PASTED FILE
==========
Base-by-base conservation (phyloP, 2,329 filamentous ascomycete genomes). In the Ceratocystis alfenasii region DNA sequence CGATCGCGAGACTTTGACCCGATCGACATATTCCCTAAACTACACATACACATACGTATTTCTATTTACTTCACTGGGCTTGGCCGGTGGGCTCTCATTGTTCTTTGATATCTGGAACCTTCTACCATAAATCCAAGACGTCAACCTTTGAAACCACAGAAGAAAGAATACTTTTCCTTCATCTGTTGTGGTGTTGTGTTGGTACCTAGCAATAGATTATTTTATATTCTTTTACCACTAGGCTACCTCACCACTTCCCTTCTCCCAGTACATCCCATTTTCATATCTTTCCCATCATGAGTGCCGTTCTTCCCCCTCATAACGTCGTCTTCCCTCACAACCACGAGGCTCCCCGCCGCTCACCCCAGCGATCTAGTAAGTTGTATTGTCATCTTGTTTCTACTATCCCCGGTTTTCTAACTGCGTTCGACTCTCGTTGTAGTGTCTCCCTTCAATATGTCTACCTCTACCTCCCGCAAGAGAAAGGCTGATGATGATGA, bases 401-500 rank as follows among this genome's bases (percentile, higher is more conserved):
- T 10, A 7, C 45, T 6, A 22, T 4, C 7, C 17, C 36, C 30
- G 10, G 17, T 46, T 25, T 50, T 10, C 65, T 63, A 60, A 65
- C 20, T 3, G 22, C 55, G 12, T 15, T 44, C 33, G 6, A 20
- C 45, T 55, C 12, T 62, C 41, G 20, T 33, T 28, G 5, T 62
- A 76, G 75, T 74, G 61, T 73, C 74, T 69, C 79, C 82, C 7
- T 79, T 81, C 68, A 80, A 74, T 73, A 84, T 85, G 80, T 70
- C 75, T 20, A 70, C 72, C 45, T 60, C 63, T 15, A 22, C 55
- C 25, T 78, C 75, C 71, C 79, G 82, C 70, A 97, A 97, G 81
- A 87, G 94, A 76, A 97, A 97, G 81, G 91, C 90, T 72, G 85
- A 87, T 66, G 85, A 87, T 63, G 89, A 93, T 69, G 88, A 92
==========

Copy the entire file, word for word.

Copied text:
Base-by-base conservation (phyloP, 2,329 filamentous ascomycete genomes). In the Ceratocystis alfenasii region DNA sequence CGATCGCGAGACTTTGACCCGATCGACATATTCCCTAAACTACACATACACATACGTATTTCTATTTACTTCACTGGGCTTGGCCGGTGGGCTCTCATTGTTCTTTGATATCTGGAACCTTCTACCATAAATCCAAGACGTCAACCTTTGAAACCACAGAAGAAAGAATACTTTTCCTTCATCTGTTGTGGTGTTGTGTTGGTACCTAGCAATAGATTATTTTATATTCTTTTACCACTAGGCTACCTCACCACTTCCCTTCTCCCAGTACATCCCATTTTCATATCTTTCCCATCATGAGTGCCGTTCTTCCCCCTCATAACGTCGTCTTCCCTCACAACCACGAGGCTCCCCGCCGCTCACCCCAGCGATCTAGTAAGTTGTATTGTCATCTTGTTTCTACTATCCCCGGTTTTCTAACTGCGTTCGACTCTCGTTGTAGTGTCTCCCTTCAATATGTCTACCTCTACCTCCCGCAAGAGAAAGGCTGATGATGATGA, bases 401-500 rank as follows among this genome's bases (percentile, higher is more conserved):
- T 10, A 7, C 45, T 6, A 22, T 4, C 7, C 17, C 36, C 30
- G 10, G 17, T 46, T 25, T 50, T 10, C 65, T 63, A 60, A 65
- C 20, T 3, G 22, C 55, G 12, T 15, T 44, C 33, G 6, A 20
- C 45, T 55, C 12, T 62, C 41, G 20, T 33, T 28, G 5, T 62
- A 76, G 75, T 74, G 61, T 73, C 74, T 69, C 79, C 82, C 7
- T 79, T 81, C 68, A 80, A 74, T 73, A 84, T 85, G 80, T 70
- C 75, T 20, A 70, C 72, C 45, T 60, C 63, T 15, A 22, C 55
- C 25, T 78, C 75, C 71, C 79, G 82, C 70, A 97, A 97, G 81
- A 87, G 94, A 76, A 97, A 97, G 81, G 91, C 90, T 72, G 85
- A 87, T 66, G 85, A 87, T 63, G 89, A 93, T 69, G 88, A 92